Miyetti Allah demands release of 47 armed herdsmen arrested in Oyo

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The leader of Miyetti Allah Cattle Breeders Association in Oyo State, Ibrahim Jiji, has beckoned Governor Seyi Makinde to release dozens of Fulani herdsmen allegedly apprehended with firearms by security operatives in the state.

No fewer than 47 armed herders were arrested Sunday by ‘Operation Burst,’ a Joint Security Task Force in Ibarapa North Local Government Area of the state.

The police in Oyo had disclosed that the gunmen, who were rounded up at Ofiki River along Tapa/Igangan Road in Ibarapa, and currently being held at the State Criminal Investigation Department in Ibadan, had claimed to be on the trail of kidnappers in the area when arrested.

The suspects have, however, been alleged to be on a reprisal mission, following the fatal invasion of kidnappers’ hideouts in the local government by men of the state Security Network Agency codenamed ‘Operation Amotekun.’

At least three people were killed in the raid which was conducted by Amotekun in collaboration with local hunters, vigilantes and Miyetti Allah.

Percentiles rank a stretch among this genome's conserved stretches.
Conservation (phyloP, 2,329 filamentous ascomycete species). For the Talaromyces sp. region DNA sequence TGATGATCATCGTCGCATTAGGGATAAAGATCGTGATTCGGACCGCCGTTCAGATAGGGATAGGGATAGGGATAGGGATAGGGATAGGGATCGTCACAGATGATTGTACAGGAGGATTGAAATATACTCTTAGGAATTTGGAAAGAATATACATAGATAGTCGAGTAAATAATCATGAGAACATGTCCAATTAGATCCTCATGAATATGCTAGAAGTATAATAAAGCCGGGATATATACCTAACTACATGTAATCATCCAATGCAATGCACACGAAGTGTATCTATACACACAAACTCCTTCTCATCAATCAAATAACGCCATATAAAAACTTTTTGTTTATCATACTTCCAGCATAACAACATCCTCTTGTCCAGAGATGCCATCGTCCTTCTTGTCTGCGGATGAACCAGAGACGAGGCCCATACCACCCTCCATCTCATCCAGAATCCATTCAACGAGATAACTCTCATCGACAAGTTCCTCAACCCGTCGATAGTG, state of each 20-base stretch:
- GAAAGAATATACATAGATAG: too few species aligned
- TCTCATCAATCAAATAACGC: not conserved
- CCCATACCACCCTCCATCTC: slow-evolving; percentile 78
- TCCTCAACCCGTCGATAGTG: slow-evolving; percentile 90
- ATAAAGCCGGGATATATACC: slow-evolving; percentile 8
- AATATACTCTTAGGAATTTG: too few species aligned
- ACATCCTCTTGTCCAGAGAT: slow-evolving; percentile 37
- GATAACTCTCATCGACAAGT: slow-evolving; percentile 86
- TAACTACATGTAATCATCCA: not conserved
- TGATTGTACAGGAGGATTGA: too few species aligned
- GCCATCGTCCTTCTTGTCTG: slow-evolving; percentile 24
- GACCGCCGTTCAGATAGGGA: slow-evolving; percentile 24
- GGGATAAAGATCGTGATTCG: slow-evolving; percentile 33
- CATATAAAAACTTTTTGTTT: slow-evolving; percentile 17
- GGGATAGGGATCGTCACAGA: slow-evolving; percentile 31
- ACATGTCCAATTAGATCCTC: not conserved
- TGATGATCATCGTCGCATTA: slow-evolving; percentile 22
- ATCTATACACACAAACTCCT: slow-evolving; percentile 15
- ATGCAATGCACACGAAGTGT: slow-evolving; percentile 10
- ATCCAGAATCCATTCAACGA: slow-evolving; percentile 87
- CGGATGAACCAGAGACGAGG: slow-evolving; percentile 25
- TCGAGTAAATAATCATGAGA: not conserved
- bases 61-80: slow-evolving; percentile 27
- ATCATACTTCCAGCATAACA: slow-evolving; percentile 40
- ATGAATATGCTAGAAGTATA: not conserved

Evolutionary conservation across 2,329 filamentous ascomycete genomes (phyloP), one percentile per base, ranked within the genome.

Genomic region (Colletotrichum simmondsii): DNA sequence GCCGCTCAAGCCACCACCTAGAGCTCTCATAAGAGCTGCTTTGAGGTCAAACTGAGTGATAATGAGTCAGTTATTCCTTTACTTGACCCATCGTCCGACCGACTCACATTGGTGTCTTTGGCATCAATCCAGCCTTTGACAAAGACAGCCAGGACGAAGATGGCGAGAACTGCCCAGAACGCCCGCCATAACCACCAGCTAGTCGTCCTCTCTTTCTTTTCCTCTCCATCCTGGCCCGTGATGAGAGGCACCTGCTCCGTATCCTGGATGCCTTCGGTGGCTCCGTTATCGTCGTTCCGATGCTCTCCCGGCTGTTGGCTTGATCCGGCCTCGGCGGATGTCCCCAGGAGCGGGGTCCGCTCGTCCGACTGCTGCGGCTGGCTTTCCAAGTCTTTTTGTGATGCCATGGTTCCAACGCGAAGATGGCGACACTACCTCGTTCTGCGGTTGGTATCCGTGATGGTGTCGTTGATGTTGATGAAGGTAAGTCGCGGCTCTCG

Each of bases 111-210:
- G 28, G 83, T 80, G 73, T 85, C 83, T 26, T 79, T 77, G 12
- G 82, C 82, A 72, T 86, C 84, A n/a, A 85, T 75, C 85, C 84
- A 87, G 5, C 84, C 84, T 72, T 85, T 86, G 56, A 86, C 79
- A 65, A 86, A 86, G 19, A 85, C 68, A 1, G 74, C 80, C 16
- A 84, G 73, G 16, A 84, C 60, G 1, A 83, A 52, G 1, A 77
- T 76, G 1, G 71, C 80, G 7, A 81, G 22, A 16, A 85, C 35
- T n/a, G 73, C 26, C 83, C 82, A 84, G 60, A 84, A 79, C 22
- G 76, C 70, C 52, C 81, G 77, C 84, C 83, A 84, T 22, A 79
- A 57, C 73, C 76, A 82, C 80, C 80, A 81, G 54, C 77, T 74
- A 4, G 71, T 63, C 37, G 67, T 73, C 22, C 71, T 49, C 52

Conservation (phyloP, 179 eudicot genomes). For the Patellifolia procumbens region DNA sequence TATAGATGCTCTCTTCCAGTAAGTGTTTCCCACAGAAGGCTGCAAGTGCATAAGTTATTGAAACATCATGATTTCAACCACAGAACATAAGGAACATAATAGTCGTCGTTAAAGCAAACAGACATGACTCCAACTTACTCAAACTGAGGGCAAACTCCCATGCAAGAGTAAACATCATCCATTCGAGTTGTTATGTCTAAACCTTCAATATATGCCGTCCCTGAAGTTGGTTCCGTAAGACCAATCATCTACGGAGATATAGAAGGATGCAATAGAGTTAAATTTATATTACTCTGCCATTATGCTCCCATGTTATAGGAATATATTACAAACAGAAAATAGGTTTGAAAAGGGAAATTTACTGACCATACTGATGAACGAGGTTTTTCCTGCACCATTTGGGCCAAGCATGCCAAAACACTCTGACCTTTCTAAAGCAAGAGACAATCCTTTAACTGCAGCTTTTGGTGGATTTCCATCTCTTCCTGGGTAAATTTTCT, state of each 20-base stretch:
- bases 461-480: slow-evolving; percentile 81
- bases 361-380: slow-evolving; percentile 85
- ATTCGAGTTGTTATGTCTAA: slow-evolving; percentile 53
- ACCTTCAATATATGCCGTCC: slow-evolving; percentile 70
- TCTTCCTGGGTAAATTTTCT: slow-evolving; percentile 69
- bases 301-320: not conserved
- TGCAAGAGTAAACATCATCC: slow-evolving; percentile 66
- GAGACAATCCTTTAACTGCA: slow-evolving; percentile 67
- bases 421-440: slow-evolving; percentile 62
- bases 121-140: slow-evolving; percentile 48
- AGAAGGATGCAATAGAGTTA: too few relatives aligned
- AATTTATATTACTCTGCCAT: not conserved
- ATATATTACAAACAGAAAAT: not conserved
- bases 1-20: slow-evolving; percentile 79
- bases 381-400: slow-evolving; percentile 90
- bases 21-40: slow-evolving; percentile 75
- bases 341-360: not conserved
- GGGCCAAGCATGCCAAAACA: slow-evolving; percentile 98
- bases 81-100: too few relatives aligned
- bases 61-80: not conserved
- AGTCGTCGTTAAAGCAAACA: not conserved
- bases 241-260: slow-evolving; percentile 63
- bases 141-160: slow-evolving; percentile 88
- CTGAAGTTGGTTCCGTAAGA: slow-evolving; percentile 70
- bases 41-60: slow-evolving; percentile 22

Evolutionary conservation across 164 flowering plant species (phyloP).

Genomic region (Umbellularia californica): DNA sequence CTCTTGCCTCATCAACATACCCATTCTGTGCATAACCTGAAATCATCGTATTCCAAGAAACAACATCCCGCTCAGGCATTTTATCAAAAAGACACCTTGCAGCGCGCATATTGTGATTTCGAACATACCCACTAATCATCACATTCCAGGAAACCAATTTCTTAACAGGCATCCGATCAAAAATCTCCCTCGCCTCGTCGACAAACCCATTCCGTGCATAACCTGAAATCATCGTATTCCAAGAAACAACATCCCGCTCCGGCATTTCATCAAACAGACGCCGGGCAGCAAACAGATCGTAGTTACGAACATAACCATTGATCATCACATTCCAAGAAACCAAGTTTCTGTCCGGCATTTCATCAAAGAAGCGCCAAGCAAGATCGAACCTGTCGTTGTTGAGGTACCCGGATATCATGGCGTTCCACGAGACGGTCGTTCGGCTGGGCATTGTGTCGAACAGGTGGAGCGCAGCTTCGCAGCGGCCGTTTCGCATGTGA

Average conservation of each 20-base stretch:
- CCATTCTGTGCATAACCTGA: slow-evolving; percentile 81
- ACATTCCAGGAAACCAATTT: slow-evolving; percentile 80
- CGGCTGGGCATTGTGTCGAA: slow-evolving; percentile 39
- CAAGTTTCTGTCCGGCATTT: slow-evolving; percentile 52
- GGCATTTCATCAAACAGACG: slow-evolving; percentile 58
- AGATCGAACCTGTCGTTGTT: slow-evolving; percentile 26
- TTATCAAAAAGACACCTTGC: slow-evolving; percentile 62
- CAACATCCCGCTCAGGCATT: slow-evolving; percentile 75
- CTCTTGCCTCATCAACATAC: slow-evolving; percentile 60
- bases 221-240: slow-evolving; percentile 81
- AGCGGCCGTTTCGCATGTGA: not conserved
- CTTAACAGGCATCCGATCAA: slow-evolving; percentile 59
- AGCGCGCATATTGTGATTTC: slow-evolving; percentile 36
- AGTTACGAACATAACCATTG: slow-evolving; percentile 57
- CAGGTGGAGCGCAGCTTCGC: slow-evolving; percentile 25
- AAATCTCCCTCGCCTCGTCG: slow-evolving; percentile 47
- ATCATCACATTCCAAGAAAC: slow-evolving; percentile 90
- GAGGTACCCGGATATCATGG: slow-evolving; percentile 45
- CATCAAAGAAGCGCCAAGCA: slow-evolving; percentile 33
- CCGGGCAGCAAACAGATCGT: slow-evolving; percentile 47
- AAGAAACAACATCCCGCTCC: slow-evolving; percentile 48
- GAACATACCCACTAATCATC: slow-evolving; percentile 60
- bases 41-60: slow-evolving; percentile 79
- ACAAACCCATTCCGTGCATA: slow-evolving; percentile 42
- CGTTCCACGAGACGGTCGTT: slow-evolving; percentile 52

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Jide Ajani, a spokesman to Governor Makinde, had refuted claims that the operation was targeted at the Fulanis, while strongly stating that only criminals lost their lives in the raid.

The Oyo chairman of Miyetti Allah has, nonetheless, insisted that the 47 arrested gunmen of Fulani extraction were vigilantes deployed by the association to complement the efforts of Amotekun in addressing security concerns in Ibarapa.

“They invited us (Miyetti Allah) to a meeting in Ibadan where they told us that they needed our support to fight insecurity in Ibarapa area; so we told them that we are going to give them 50 among our vigilantes who are Fulanis,” Mr. Jiji told newsmen in Ibadan on Monday.

“Those people are not criminals but they are the people securing us. They are registered vigilantes and they are working with police and other security agencies,” he stated, while appealing to the state government to release the suspects from custody.

Killings by armed herdsmen have escalated in many parts of the country, fuelling apprehension that the proliferation of firearms amongst herders may threaten national security much worse than rampaging terrorist sect Boko Haram.

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